- do you have a disability
- do you have difficulty climbing stairs or bathing
- number of persons living in the home
(Wait, what? They actually ask a question for which they have authority? Or anyway, they would have authority to ask it were this a decennial census.)
All of these questions, by the way, must be answered for each and every person living in the home. 28 pages in all, if there are five household members.
The Census Bureau freely admits that this entire process is a time-and-hassle burden (FYTW!), providing a “burden estimate” of 40 minutes right on the back of the form and in the brochures accompanying the letter from John H. Thompson, the director of the CB. If one were to actually provide accurate information for the detailed financial questions, it would require gathering of documents and calculations and would take far longer than 40 minutes if your papers are not perfectly ordered. (My total water bill for the last 12 months? Um….)
What happens to the data?Now, all other considerations aside, filling out this form and popping it into the mail seems like a field day for an identity thief. In fact, the ACS seems so intrusive and shady to so many people who receive it, that consumer hotlines regularly get phone calls and emails asking reporters to look into it. Austin’s Bob Cole asked Politifact to check it out when he received it. Even the bureaucrats at the Census Bureau realize it sounds suspicious! (See the second question on their own website at right.)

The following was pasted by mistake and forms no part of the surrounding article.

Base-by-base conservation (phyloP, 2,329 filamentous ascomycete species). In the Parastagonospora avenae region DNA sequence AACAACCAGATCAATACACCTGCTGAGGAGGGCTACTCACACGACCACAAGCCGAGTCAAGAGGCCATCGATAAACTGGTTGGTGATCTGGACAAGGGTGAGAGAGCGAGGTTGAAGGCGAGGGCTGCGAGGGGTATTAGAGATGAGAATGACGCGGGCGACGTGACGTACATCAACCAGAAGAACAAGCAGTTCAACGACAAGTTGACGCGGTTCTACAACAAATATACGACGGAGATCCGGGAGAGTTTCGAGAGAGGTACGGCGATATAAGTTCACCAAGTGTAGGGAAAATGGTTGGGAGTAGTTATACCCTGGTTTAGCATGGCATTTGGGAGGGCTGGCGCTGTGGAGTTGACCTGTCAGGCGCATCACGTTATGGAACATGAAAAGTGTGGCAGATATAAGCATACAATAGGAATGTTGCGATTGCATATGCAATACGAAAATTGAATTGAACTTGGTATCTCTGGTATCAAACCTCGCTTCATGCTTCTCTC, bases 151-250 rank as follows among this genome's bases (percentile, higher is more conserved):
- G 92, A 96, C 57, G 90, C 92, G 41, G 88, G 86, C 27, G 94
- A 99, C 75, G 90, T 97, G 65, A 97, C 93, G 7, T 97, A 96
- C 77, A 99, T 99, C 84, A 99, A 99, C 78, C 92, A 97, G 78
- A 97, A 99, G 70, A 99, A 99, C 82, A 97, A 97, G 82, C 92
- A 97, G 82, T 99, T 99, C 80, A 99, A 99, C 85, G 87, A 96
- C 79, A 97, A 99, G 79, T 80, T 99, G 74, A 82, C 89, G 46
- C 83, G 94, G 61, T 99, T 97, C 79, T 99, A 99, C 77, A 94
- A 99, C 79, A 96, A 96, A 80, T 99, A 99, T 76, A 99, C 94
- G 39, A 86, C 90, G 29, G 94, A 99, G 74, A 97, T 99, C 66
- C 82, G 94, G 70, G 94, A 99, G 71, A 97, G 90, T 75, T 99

If you are concerned about mailing a form with all this info, you can simply respond to the survey online using the code on your form and a PIN they will assign you when you start the process. Yes, answering invasive government questionnaires from your personal computer seems like a fine idea.
But, hey, don’t worry. The Census Bureau is keeping your information confidential! We all know there has never been a problem with information security in government. Even the tags on FAQs on the ACS website seek to reassure you. “Keywords: security, online, safe, legitimate.”
Surely, too, there has never been a case of a government worker misusing their access. After all, the very pretty “Frequently Asked Questions” brochure that accompanies the form in the mail tells you that every Census Bureau employee has taken an oath and is subject to jail, fines, or both if they disclose “ANY information that could identify you or your household.” I feel better already.
How is the data used?“The American Community Survey helps local officials, community leaders and businesses understand the changes taking place in their communities. It is the premier source for detailed information about the American people and workforce.
“When you respond to the ACS, you are doing your part to help your community plan hospitals and schools, support school lunch programs, improve emergency services, build bridges, and inform businesses looking to add jobs and expand to new markets, and more.”